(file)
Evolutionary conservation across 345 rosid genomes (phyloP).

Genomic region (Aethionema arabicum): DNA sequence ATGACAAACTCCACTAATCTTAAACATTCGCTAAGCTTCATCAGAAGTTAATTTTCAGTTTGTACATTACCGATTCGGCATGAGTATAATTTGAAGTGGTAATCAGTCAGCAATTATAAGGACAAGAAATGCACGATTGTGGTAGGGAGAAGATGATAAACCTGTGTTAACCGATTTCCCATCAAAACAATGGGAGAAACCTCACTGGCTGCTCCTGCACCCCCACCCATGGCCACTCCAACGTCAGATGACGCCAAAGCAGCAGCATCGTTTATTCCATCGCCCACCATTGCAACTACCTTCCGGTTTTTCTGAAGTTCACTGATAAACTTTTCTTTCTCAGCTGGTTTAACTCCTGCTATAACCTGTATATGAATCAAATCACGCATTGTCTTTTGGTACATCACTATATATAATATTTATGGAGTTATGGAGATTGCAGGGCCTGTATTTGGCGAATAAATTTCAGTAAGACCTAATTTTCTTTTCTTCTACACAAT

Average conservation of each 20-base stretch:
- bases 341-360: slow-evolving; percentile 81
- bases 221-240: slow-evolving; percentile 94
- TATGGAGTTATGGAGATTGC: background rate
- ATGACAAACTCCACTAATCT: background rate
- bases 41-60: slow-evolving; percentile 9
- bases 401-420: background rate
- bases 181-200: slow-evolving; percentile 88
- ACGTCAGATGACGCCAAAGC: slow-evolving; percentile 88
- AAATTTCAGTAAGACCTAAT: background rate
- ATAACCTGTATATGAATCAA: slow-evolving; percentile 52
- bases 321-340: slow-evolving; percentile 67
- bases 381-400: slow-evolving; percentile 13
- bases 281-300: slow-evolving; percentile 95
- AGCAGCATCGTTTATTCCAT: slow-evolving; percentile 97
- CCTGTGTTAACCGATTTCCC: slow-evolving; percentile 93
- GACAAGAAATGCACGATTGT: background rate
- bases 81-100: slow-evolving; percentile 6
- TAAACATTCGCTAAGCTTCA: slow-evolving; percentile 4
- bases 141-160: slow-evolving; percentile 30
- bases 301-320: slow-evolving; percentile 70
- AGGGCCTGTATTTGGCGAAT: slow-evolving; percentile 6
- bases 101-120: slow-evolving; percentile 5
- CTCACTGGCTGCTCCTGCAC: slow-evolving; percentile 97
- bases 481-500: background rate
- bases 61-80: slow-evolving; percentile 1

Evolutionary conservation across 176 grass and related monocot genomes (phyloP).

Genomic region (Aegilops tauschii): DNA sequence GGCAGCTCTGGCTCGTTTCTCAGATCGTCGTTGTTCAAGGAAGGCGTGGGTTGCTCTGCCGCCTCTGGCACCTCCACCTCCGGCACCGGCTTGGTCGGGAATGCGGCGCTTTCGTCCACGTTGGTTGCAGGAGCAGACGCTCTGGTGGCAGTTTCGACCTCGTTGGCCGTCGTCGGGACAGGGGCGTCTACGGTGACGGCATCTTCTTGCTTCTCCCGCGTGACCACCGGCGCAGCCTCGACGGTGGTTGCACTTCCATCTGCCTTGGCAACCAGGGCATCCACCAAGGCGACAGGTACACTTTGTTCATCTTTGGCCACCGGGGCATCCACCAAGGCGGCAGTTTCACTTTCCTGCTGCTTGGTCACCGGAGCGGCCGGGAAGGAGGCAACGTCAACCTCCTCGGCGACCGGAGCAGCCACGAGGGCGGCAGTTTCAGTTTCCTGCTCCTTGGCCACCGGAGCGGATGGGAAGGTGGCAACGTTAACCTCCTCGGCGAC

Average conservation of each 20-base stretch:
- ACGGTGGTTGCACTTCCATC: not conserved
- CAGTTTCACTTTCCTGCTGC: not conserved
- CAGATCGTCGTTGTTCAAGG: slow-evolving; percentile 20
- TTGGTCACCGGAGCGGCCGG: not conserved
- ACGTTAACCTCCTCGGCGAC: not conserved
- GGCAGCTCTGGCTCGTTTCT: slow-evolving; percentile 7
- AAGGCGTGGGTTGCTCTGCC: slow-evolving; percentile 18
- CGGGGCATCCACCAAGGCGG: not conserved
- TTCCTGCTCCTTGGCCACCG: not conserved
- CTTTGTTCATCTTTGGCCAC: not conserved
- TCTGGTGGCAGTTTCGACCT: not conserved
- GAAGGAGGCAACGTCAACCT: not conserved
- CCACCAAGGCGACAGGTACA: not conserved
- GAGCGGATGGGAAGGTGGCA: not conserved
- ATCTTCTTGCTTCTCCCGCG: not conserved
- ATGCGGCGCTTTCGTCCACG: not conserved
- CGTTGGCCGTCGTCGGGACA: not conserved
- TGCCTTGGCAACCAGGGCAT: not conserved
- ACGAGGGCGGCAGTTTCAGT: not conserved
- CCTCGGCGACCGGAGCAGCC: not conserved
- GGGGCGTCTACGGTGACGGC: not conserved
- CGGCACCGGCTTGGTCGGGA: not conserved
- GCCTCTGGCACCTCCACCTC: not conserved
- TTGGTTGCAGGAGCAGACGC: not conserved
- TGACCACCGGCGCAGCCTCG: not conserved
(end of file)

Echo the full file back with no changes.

Evolutionary conservation across 345 rosid genomes (phyloP).

Genomic region (Aethionema arabicum): DNA sequence ATGACAAACTCCACTAATCTTAAACATTCGCTAAGCTTCATCAGAAGTTAATTTTCAGTTTGTACATTACCGATTCGGCATGAGTATAATTTGAAGTGGTAATCAGTCAGCAATTATAAGGACAAGAAATGCACGATTGTGGTAGGGAGAAGATGATAAACCTGTGTTAACCGATTTCCCATCAAAACAATGGGAGAAACCTCACTGGCTGCTCCTGCACCCCCACCCATGGCCACTCCAACGTCAGATGACGCCAAAGCAGCAGCATCGTTTATTCCATCGCCCACCATTGCAACTACCTTCCGGTTTTTCTGAAGTTCACTGATAAACTTTTCTTTCTCAGCTGGTTTAACTCCTGCTATAACCTGTATATGAATCAAATCACGCATTGTCTTTTGGTACATCACTATATATAATATTTATGGAGTTATGGAGATTGCAGGGCCTGTATTTGGCGAATAAATTTCAGTAAGACCTAATTTTCTTTTCTTCTACACAAT

Average conservation of each 20-base stretch:
- bases 341-360: slow-evolving; percentile 81
- bases 221-240: slow-evolving; percentile 94
- TATGGAGTTATGGAGATTGC: background rate
- ATGACAAACTCCACTAATCT: background rate
- bases 41-60: slow-evolving; percentile 9
- bases 401-420: background rate
- bases 181-200: slow-evolving; percentile 88
- ACGTCAGATGACGCCAAAGC: slow-evolving; percentile 88
- AAATTTCAGTAAGACCTAAT: background rate
- ATAACCTGTATATGAATCAA: slow-evolving; percentile 52
- bases 321-340: slow-evolving; percentile 67
- bases 381-400: slow-evolving; percentile 13
- bases 281-300: slow-evolving; percentile 95
- AGCAGCATCGTTTATTCCAT: slow-evolving; percentile 97
- CCTGTGTTAACCGATTTCCC: slow-evolving; percentile 93
- GACAAGAAATGCACGATTGT: background rate
- bases 81-100: slow-evolving; percentile 6
- TAAACATTCGCTAAGCTTCA: slow-evolving; percentile 4
- bases 141-160: slow-evolving; percentile 30
- bases 301-320: slow-evolving; percentile 70
- AGGGCCTGTATTTGGCGAAT: slow-evolving; percentile 6
- bases 101-120: slow-evolving; percentile 5
- CTCACTGGCTGCTCCTGCAC: slow-evolving; percentile 97
- bases 481-500: background rate
- bases 61-80: slow-evolving; percentile 1

Evolutionary conservation across 176 grass and related monocot genomes (phyloP).

Genomic region (Aegilops tauschii): DNA sequence GGCAGCTCTGGCTCGTTTCTCAGATCGTCGTTGTTCAAGGAAGGCGTGGGTTGCTCTGCCGCCTCTGGCACCTCCACCTCCGGCACCGGCTTGGTCGGGAATGCGGCGCTTTCGTCCACGTTGGTTGCAGGAGCAGACGCTCTGGTGGCAGTTTCGACCTCGTTGGCCGTCGTCGGGACAGGGGCGTCTACGGTGACGGCATCTTCTTGCTTCTCCCGCGTGACCACCGGCGCAGCCTCGACGGTGGTTGCACTTCCATCTGCCTTGGCAACCAGGGCATCCACCAAGGCGACAGGTACACTTTGTTCATCTTTGGCCACCGGGGCATCCACCAAGGCGGCAGTTTCACTTTCCTGCTGCTTGGTCACCGGAGCGGCCGGGAAGGAGGCAACGTCAACCTCCTCGGCGACCGGAGCAGCCACGAGGGCGGCAGTTTCAGTTTCCTGCTCCTTGGCCACCGGAGCGGATGGGAAGGTGGCAACGTTAACCTCCTCGGCGAC

Average conservation of each 20-base stretch:
- ACGGTGGTTGCACTTCCATC: not conserved
- CAGTTTCACTTTCCTGCTGC: not conserved
- CAGATCGTCGTTGTTCAAGG: slow-evolving; percentile 20
- TTGGTCACCGGAGCGGCCGG: not conserved
- ACGTTAACCTCCTCGGCGAC: not conserved
- GGCAGCTCTGGCTCGTTTCT: slow-evolving; percentile 7
- AAGGCGTGGGTTGCTCTGCC: slow-evolving; percentile 18
- CGGGGCATCCACCAAGGCGG: not conserved
- TTCCTGCTCCTTGGCCACCG: not conserved
- CTTTGTTCATCTTTGGCCAC: not conserved
- TCTGGTGGCAGTTTCGACCT: not conserved
- GAAGGAGGCAACGTCAACCT: not conserved
- CCACCAAGGCGACAGGTACA: not conserved
- GAGCGGATGGGAAGGTGGCA: not conserved
- ATCTTCTTGCTTCTCCCGCG: not conserved
- ATGCGGCGCTTTCGTCCACG: not conserved
- CGTTGGCCGTCGTCGGGACA: not conserved
- TGCCTTGGCAACCAGGGCAT: not conserved
- ACGAGGGCGGCAGTTTCAGT: not conserved
- CCTCGGCGACCGGAGCAGCC: not conserved
- GGGGCGTCTACGGTGACGGC: not conserved
- CGGCACCGGCTTGGTCGGGA: not conserved
- GCCTCTGGCACCTCCACCTC: not conserved
- TTGGTTGCAGGAGCAGACGC: not conserved
- TGACCACCGGCGCAGCCTCG: not conserved